Obsessive Compulsive Disorder, abbreviated as OCD, is a widespread illness that has crippled millions of people globally. This distinctive human behavior is normally characterized by uncontrollable repetitive habits, if not treated and managed properly, will eventually result in psychological damage, lack of confidence, and low self-esteem.
Is it similar to addiction?
In a way, yes! But don't only rely on what I said.
According to leading psychologists, OCD and addiction possess several common elements like worrying about unperformed actions in order to satisfy an itching desire, choosing poor decisions, and craving for the same outcome to feed an insatiable hunger. All these supporting symptoms stem from anxiety.
In fact, never has OCD been extremely prevalent in today's digital era!
If you compare the number of electronic products manufactured a decade ago to what's currently available, the statistical data is astronomical! The sheer magnitude of digital gadgets nowadays would probably outnumber people. Simply staggering!
This might be an exaggerated claim, however almost every individual owns or is familiar with a mobile device, aren't they?
The invention of the Internet, mobile technology, plus the available freedom of being able to instantaneously upgrade (budget-permitting) to the latest and most advanced technology, I believe, are the main culprits - escalating the contagious spread of OCD to our digitally savvy consumers.
Furthermore, babies and toddlers as young as 2 years old have now been exposed to digital devices, unconsciously hooking them thus influencing their addictive behaviors.
Try this. Confiscate a smartphone or tablet from a child deeply immersed in watching a video, solving a puzzle, or playing a game. In most cases than not, they would suddenly cry, display emotional tantrums, and become hysterical as if it's the end of the world, right? They absolutely refuse to be separated from what they consider their new toys!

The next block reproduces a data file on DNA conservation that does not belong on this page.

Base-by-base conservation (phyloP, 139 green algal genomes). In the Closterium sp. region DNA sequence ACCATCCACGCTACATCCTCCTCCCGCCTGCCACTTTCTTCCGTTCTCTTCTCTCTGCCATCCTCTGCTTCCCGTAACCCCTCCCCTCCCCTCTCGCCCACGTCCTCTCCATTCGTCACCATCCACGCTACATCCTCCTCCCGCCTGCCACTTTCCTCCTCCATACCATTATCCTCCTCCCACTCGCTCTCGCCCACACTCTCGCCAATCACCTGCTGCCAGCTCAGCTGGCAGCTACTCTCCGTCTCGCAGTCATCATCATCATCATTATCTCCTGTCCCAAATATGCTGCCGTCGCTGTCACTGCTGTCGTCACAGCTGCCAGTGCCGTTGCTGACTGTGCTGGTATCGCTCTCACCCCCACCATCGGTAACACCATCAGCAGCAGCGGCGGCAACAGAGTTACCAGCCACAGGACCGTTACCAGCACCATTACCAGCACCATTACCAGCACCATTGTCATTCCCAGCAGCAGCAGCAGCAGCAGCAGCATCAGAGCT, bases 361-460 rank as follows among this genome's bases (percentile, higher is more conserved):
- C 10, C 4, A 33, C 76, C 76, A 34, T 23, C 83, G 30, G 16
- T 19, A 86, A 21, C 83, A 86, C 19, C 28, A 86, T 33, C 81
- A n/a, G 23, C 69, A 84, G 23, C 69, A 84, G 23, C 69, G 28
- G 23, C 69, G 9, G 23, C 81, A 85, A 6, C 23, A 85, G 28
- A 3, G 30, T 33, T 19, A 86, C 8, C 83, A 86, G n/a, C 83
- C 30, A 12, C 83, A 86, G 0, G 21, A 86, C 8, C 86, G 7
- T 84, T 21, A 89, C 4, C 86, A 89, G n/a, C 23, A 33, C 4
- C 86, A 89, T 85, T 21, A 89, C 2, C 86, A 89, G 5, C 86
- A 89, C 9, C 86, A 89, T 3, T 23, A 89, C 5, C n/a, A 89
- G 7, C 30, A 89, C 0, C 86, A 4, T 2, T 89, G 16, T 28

Such a disturbing reality, would you say?
Is this the excruciating price we're obliged to pay for the rapid proliferation and unstoppable progress of digital technology? Perhaps.
I for one am a subtle practitioner of OCD in terms of digital peripherals, gadgets, consoles, computers, tools, and the like. I'm not sure why, but I seem to be naturally magnetized by these wonderful objects.
On a positive note, they have made my life easier by streamlining my work processes, adding efficiency and productivity to my daily routines, and most importantly, saving time.
For these reasons, I totally enjoy hanging out in commercial spaces selling most types of phones, electronics, computing devices, gadgets, the list goes on.
These spectacular marketplaces sustain my digital curiosities. Apart from bookstores (where I also love to linger), these cyber-zones likewise stimulate my senses - transforming my periodic visits to these special places into fun learning experiences.
On the contrary, I repeatedly get trapped into becoming a vulnerable prisoner of OCD whenever I purchase additional paraphernalia that I already own.
I actually have the tendency of replacing my outdated gadgets with more novel models even though they're still quite new and can basically function to serve me with the required tasks. I sometimes can't resist my ridiculous urges by collecting them to the point of splurging in unnecessary expenses. In other words, I've wasted so much money on useless upgrades. Does this happen to you too?
How much exposure to these technological marvels is too much?
Well, I'm not saying that digital technology and its plethora of innovations are completely detrimental for us. Yet, for the average person who takes pride in their digital experiences, it's all about implementing a "healthy balance" in counteracting their disastrous effects.
How do you unplug from this harmful addiction to digital OCD?
Based on my personal observations, self-discipline is the crucial antidote to control the over-immersion of people in their digital pleasures. There are plenty of ways to do that but I'll just share what worked well for me.
Once in a while, allocate time and effort to be "off the grid" by literally abstaining from frequent device usage, unhooking yourself from the World Wide Web, as well as physically removing these accessible items from your sight, hearing, and touch.
Invest in ample outdoor activities by embracing the natural environment through walking, hiking, exercising, or purely basking in the presence of green spaces. Your body will thank you for that much-welcomed healing, nourishment, and rejuvenation.
Connect more with real people. Just because online communication has become fairly easy and readily available nowadays, that doesn't mean that engaging with others offline is a struggle. Nothing beats the traditional face-to-face conversations that foster authentic relationships. We are all human after all, not machines.
This "technological detox" will be your golden ticket to finally pursue a wholesome, stress-free, and healthier life without compromising the benefits of digital technology.
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